Of all the sad and surreal things to happen in the past few months, the Catholic church’s decision to abandon the dying was, for me, the worst. The Church of England abandoned its churches, forbidding first congregants then priests from setting foot in them, making it clear that in fact it actively dislikes church buildings. But the Catholic church in England betrayed the people who needed it most: the men and women who found themselves in the awful eye of the storm, dying of Covid-19 without family and, as it turned out, without even the possibility of a priest.
As our infection rate begins to rise again, and with talk of a second wave in Europe, it’s worth looking at that sequence of events in April, and at the mind-boggling response of the English Catholic bishops, so that perhaps they might think better next time — or at least not play us so much for fools.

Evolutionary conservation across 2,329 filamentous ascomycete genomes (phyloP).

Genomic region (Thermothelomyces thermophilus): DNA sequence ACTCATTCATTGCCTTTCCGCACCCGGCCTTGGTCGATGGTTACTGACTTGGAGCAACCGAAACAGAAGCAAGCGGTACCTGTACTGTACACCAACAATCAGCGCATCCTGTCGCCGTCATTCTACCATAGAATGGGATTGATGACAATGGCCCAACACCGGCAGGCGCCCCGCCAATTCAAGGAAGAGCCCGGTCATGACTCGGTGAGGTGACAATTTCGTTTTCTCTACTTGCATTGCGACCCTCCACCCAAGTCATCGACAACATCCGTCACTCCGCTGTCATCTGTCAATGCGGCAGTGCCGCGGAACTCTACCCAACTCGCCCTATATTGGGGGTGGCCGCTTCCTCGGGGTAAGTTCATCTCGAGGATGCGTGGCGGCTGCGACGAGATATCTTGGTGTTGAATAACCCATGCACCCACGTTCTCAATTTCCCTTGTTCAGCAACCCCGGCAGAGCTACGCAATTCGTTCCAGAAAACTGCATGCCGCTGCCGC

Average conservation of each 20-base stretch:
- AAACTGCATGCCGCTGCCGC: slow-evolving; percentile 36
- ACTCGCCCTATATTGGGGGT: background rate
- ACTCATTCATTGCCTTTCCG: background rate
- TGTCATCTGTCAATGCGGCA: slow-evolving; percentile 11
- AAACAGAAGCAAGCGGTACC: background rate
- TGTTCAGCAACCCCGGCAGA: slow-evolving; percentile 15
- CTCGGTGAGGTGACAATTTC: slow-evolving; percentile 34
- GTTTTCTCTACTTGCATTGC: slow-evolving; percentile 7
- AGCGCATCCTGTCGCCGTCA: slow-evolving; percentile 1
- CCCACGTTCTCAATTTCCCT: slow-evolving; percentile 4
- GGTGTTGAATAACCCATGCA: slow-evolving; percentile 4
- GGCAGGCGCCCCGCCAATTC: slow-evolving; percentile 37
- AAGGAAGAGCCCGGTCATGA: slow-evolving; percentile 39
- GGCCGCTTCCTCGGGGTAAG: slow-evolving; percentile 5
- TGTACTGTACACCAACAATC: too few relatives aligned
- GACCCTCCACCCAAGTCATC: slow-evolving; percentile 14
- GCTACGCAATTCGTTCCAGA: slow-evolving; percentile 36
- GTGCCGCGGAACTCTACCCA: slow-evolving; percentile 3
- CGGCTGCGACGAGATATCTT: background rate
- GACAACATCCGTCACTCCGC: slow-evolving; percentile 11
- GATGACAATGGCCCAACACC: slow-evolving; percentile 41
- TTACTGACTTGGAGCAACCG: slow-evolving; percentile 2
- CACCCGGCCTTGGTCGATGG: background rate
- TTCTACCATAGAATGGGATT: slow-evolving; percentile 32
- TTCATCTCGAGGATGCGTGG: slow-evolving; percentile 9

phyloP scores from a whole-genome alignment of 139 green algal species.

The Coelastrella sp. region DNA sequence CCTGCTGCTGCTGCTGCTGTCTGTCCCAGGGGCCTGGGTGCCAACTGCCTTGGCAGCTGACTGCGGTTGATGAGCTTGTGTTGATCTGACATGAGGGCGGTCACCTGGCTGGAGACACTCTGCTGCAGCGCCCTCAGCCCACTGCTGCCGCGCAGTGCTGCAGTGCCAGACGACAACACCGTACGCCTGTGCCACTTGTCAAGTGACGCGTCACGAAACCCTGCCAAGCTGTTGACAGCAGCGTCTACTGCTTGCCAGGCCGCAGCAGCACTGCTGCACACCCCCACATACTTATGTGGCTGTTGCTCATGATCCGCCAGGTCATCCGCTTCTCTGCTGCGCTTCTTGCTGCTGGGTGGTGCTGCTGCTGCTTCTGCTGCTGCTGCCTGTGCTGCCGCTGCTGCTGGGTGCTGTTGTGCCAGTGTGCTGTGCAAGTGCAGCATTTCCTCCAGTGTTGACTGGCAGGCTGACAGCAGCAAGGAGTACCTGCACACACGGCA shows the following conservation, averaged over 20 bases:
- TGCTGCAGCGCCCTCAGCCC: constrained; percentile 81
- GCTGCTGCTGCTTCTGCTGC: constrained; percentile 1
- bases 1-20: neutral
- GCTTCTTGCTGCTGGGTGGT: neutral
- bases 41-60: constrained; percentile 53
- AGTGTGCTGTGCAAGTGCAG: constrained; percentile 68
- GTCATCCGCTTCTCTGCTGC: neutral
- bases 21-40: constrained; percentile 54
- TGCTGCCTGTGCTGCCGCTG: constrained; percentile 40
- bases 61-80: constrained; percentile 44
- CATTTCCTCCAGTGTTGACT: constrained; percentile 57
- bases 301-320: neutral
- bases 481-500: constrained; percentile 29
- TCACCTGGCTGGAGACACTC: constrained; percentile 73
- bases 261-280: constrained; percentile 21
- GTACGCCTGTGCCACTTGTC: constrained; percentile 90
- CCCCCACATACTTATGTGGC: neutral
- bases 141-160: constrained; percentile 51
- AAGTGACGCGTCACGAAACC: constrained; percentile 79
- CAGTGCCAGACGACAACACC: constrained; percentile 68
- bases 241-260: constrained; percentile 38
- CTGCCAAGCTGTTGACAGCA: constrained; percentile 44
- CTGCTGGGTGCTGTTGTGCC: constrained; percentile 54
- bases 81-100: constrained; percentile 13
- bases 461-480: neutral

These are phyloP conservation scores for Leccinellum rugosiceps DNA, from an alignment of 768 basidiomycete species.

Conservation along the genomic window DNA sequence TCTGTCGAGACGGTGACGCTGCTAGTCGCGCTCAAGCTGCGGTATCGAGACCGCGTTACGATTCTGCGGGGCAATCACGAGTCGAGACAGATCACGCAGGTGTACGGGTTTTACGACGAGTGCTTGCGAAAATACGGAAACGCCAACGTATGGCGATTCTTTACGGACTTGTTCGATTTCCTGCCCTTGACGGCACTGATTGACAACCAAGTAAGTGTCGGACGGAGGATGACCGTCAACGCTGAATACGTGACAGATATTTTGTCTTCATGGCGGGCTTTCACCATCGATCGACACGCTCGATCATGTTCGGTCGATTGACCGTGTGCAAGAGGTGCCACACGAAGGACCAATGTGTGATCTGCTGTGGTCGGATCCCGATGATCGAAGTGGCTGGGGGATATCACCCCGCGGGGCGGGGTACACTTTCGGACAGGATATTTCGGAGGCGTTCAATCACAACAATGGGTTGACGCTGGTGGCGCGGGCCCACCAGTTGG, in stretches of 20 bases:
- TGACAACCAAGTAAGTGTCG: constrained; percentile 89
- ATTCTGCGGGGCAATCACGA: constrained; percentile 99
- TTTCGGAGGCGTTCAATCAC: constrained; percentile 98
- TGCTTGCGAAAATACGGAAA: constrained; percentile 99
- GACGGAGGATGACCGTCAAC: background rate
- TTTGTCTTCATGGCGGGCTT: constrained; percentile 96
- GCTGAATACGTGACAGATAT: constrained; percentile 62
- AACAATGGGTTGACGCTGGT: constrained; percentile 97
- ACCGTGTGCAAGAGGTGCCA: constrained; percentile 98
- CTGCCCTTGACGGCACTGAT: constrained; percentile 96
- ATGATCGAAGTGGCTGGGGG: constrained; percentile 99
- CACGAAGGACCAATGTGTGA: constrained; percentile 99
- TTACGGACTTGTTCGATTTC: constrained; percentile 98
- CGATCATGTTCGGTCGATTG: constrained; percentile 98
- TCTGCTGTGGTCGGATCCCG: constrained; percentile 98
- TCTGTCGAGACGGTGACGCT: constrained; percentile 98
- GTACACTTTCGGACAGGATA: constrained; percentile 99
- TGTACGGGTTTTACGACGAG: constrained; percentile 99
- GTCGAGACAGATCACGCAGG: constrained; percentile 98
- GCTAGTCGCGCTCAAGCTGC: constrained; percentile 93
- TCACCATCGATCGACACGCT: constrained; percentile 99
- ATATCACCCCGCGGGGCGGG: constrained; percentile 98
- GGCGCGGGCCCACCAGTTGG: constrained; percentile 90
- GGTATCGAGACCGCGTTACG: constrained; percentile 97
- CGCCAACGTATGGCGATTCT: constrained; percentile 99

On 5 April, the Catholic Bishops’ Conference of England and Wales issued a statement entitled ‘Revised Hospital Chaplaincy Advice’, which after a paragraph of prevarication produced one clear sentence: ‘Priests and chaplains must follow the visiting instructions from hospital and trust authorities.’ Given that the visiting instructions in hospitals were not to visit at all, this, for the most part, put paid to anointing of the sick (or extreme unction), the sacrament that we’re told has the effect of uniting the sick person with Christ, giving them the strength, peace and courage to endure suffering, forgiving their sins and preparing them for eternal life. Priests can offer telephone support instead, said the bishops. Always good to chat when you’re on a ventilator.
One of the many depressing things about the decision was that it was unnecessary. Priests were already anointing patients safely, wrapped in PPE, using a cotton bud dipped in holy oil.